Monday, July 2, 2012

Bang the Drum Slowly

When we are no longer able to change a situation, we are challenged to change ourselves. 
~Victor Frankl

But I tried didn’t I? At least I did that.
~Randall P. McMurphy- One Flew over the Cuckoo’s Nest

The Pacific Northwestern salmon beats itself bloody on its quest to travel hundreds of miles upstream against the current, with a single purpose, sex of course, but also... life
~Drew Baylor ~Elizabethtown

When I was a young man in my early teens, I became interested in a movie called “Bang the Drum Slowly.” It was a baseball movie, where Robert DeNiro plays a young catcher dying of a terminal illness, who has one last season in the majors before his illness takes him. Something about the movie and this phrase captured my imagination, and sometimes during particular moments that I thought life was moving too fast, I would repeat this phrase to myself. Bang the Drum Slowly. Slow down a little life, and let me enjoy the moment. I’ll get older soon enough.

And sure enough I did. I had all kinds of dreams as a kid that didn’t exactly materialize, but some other ones came to fruition instead. So here I sit, a psychologist, not quite old, but not exactly a young man either, trying my best to help other people realize their own dreams, or at least make the kind of changes in their lives to find some kind of happiness.

I was reminded of all of this, because this week one of my patients passed away when her heart simply didn’t work anymore. It was my first death since I’ve been a psychologist, and it hit me pretty hard. This is a letter I got from her a couple of months before she died.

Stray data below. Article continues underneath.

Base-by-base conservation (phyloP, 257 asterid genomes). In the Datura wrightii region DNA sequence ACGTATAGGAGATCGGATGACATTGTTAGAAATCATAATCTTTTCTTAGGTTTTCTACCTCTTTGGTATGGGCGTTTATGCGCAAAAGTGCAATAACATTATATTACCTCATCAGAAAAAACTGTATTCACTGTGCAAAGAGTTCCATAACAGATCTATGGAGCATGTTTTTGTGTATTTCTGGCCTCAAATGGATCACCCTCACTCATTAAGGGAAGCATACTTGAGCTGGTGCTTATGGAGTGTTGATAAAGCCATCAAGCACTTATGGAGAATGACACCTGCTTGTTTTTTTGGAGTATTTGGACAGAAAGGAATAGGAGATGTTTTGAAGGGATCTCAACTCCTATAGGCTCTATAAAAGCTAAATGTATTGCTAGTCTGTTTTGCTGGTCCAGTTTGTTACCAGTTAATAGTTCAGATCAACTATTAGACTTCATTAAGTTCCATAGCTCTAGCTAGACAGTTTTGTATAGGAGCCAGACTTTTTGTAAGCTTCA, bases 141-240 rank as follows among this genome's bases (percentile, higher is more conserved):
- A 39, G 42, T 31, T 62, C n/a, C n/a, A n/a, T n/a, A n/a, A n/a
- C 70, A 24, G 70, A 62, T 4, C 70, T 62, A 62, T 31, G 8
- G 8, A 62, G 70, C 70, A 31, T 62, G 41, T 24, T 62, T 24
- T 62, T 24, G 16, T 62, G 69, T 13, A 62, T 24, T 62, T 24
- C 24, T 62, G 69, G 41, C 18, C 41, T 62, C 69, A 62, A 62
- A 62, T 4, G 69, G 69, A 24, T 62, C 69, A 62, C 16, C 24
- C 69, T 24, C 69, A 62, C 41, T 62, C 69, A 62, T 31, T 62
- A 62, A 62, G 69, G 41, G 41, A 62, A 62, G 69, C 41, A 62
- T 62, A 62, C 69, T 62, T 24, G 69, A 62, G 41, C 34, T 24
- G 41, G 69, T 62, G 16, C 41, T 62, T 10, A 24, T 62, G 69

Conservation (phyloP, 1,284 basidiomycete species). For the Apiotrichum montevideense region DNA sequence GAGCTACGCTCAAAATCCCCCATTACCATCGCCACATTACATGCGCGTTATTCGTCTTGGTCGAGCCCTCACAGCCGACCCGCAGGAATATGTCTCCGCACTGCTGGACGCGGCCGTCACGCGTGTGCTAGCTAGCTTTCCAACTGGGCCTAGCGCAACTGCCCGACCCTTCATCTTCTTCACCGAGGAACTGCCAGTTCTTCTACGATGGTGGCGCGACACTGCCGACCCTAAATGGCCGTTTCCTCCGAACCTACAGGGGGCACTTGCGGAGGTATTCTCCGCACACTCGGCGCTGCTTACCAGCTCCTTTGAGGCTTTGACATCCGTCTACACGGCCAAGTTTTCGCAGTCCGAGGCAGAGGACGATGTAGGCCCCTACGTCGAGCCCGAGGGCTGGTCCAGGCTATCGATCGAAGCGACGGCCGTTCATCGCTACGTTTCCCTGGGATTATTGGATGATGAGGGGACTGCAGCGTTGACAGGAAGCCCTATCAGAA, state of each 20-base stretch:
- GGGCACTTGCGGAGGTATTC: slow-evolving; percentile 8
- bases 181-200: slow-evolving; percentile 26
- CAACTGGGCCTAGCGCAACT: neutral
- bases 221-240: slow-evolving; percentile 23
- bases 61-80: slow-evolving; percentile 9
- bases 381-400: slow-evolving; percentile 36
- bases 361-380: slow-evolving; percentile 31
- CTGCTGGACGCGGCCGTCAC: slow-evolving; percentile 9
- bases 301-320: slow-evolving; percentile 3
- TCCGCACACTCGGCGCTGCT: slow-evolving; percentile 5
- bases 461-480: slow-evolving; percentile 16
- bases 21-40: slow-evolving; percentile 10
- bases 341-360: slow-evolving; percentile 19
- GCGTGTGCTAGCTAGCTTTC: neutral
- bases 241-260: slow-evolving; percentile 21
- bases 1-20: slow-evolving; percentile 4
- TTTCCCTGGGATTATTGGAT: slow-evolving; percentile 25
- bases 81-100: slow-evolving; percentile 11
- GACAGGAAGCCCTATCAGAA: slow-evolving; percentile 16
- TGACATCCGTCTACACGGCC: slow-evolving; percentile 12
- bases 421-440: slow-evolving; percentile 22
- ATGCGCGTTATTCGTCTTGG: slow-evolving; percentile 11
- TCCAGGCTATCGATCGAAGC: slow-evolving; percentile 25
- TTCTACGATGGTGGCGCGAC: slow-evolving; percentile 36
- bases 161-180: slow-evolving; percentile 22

I share this on these pages, because in many ways I was incredibly proud of this woman, and her willingness to make changes in her life, even as it was coming to an end. She could have simply thrown in the towel and kept on doing what she was doing, but instead she chose to try and change a few things in her life and take responsibility for her own happiness. It’s something so few of us are truly willing to do, although if you ask people they will usually tell you otherwise. What we really often want is someone else to change. In reality however, the only way we change the temperature of our own happiness in any kind of lasting way, is to make some internal changes in ourselves. The people and places can and do change, but in the confines of our inner worlds, the song remains the same. Confronting and changing these inner workings is difficult work, and in this case, a very brave woman was able to do this. Right at the end of her life, sure, but still, much like McMurphy in Cuckoos’s Nest, she tried goddamnit. At least she did that.

The saddest part of the story was that she had so little time left after she decided to make these changes in her life, and I couldn’t help but wonder why the drum couldn’t have beat a little more slowly for her. So much of life seems to work like this. We thrash and we struggle and we flail, and in the end we find we held the keys to our own prisons the whole time. This woman found this out at the end of her life, and, although I wished for her to have more time to enjoy herself,  maybe I missed the whole point.  Maybe the happiness she found at the end of her life was the culmination of a lot of suffering that eventually crystallized into wisdom. Although it would be nice to think we can have one without the other, I’m not completely sure that’s how it works. In any case, she found her peace at the end, and, in dying, left me with my own new lessons to contemplate. Am I taking responsibility for my own happiness, or have I grown complacent and cynical? Am I actually walking the walk, or am I just saying the words? These are questions we should ask ourselves again and again, and personally I’m starting today. Thank you for this one last lesson my friend.